4. Donation Reply Cards: Create a code for each campaign, and imprint that code somewhere on the reply device so that if they return it with their check you can track which campaign it came from.
  5. Phone Call: Use a special phone number for each campaign or if that is not possible, ask for a code you imprinted on the piece as part of your order intake.
  6. Text Messages: Many people find that text messaging it the easiest way to respond. When you setup your campaign either create a special number for each one or require that as part of the text message they need to enter a code from the mail piece.
  7. Mail Piece: One of the easiest ways to track direct mail response is to require the recipient to bring the mailer with them in order to get a discount or some other special offer.

Creating effective direct mail is all about knowing what works and what does not. That knowledge can only be gained through tracking of your own campaigns. Trying to utilize general direct mail trends published by the DMA or others is not an effective method. What you don’t know in direct mail can hurt you. No matter what kind of marketing response method you’re using, ask yourself first how you will track it. Give your direct mail campaigns the best chance of success by putting a tracking system in place so you can compare and contrast their effectiveness and return on investment. You can work with your mail service provider to decide which methods work best for each campaign you do.

QR Codes Can Make Your Direct Mail More Effective

Direct mail is an effective way to reach prospects and customers. But, we have to admit that both customers and prospects are becoming more mobile and therefore digital content is becoming more important

Direct mail is an effective way to reach prospects and customers. But, we have to admit that both customers and prospects are becoming more mobile, and therefore digital content is becoming more important. QR codes are simple 2D barcodes that can be scanned by a smartphone or tablet to create a bridge between direct mail and digital content. To be effective, QR codes need to be easy to scan, so make sure that you leave room for the barcode.

Your direct mail is already in your customers’ hands, which means you have their attention. It’s the perfect opportunity to encourage further engagement by using a QR code to invite them to connect with digital content. You want your QR code to work for you—simply linking to your homepage isn’t enough. Your code needs to offer something valuable to your customers/prospects that will catch their interest and encourage them to get in touch, make a purchase, sign up for information or come back for more.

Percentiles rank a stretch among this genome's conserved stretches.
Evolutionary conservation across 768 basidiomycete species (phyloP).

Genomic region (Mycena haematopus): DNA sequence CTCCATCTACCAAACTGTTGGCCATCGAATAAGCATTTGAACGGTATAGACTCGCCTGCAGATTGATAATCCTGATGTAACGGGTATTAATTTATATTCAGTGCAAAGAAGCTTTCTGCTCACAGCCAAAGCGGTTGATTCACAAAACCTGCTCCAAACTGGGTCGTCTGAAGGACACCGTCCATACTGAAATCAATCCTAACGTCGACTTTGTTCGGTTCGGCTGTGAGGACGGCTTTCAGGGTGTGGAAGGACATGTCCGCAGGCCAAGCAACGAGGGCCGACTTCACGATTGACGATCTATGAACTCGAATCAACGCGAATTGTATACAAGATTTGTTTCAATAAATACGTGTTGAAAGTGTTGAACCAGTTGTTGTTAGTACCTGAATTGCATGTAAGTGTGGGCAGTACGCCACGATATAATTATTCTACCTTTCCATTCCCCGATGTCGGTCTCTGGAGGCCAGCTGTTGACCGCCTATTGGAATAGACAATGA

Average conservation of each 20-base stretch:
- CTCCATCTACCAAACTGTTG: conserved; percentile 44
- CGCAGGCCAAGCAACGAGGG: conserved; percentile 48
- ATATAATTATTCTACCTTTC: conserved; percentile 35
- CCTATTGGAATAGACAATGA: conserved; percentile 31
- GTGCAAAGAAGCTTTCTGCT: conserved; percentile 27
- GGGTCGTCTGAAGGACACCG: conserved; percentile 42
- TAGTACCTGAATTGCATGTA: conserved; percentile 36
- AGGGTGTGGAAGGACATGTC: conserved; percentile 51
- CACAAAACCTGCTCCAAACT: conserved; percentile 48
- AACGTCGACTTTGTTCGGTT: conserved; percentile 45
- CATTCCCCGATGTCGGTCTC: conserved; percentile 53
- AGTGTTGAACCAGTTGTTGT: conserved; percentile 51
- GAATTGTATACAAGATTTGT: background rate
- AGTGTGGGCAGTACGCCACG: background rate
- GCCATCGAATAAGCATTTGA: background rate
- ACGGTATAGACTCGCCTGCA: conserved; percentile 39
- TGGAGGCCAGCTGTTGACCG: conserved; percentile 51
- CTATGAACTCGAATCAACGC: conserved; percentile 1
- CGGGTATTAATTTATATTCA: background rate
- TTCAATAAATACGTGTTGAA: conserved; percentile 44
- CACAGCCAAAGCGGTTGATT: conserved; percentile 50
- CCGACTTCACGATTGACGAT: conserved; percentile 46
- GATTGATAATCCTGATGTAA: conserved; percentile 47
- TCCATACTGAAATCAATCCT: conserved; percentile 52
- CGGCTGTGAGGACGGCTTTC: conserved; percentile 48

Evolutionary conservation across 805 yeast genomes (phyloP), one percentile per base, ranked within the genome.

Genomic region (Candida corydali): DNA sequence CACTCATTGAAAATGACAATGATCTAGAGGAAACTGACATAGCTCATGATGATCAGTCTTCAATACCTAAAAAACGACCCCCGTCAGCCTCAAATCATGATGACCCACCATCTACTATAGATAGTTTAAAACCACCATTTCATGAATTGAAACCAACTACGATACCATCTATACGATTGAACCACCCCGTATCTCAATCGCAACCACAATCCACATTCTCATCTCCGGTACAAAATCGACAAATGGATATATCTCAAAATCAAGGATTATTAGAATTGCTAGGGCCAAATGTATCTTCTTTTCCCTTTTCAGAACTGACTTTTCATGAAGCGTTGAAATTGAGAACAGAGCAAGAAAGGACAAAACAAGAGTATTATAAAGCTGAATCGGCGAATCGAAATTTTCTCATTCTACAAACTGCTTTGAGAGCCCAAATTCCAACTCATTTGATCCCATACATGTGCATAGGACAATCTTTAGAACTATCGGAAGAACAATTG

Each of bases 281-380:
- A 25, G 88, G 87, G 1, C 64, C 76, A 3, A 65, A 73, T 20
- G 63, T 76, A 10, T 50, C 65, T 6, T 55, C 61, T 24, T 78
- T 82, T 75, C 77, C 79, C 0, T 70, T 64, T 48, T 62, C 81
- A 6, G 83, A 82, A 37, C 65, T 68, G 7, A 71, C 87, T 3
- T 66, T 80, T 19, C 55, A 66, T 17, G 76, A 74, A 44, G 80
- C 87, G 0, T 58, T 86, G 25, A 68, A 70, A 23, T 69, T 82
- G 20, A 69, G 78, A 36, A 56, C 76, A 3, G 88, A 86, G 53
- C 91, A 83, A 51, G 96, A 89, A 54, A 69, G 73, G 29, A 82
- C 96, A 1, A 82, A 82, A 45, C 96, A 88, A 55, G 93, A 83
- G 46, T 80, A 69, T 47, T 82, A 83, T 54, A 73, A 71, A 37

Here are five examples of ways you can use QR Codes to add value for your customers/prospects:

  1. Link to exclusive or time-limited content.
  2. Provide specific information about you, your products, or services.
  3. Connect your customers/prospects with media such as a video or gallery.
  4. Direct your customers/prospects to a landing page, email sign up form, or even dial a phone number.
  5. Send out special offers such as coupons or discounts.

As with any kind of marketing campaign, there are do’s and don’ts of using QR codes. Knowing them will help you make the most of your QR codes. Check out four of each listed below.

QR Code Do’s:

  1. Offer An Incentive to Scan
    QR codes are a fast and easy, but people still need a good reason to grab their phone and scan your code. Make sure scanning the code is worth their while by offering them information or an offer they won’t want to miss.
  2. Make Your Destination Mobile Friendly
    When scanning customers/prospects will need to use their smartphone or tablet, so make sure the place they’re headed to is optimized for mobile viewing. If you don’t, they’ll click away and your opportunity will be lost.
  3. Include a Call to Action
    Treat your QR code as you would any marketing materials, with a clear call to action that lets your customer/prospect know what they should do next, and why. Tell them why they should scan your QR code, for example “scan here to receive your free gift” or “scan to watch our two minute marketing 101 video.”
  4. Test It
    Just like everything else you send out, your QR code tells your customer something about your business. That means that as well as offering value and being convenient to use, the QR code destination needs to work, too. Make sure it’s tested for functionality, quality, and mobile compatibility before you send it out to your customers.

QR Code Don’ts:

  1. Assume Your Customers Will Scan the Code
    It’s unlikely that your customers/prospects will scan your QR code just out of curiosity. It’s up to you to encourage them to scan the code by making doing so just a little bit irresistible.
  2. Link to Information That Could Be Easily Found Elsewhere
    If your QR code links straight to your homepage or Facebook profile, you’re not making the best use of it. Use it as a shortcut to something informative or exclusive.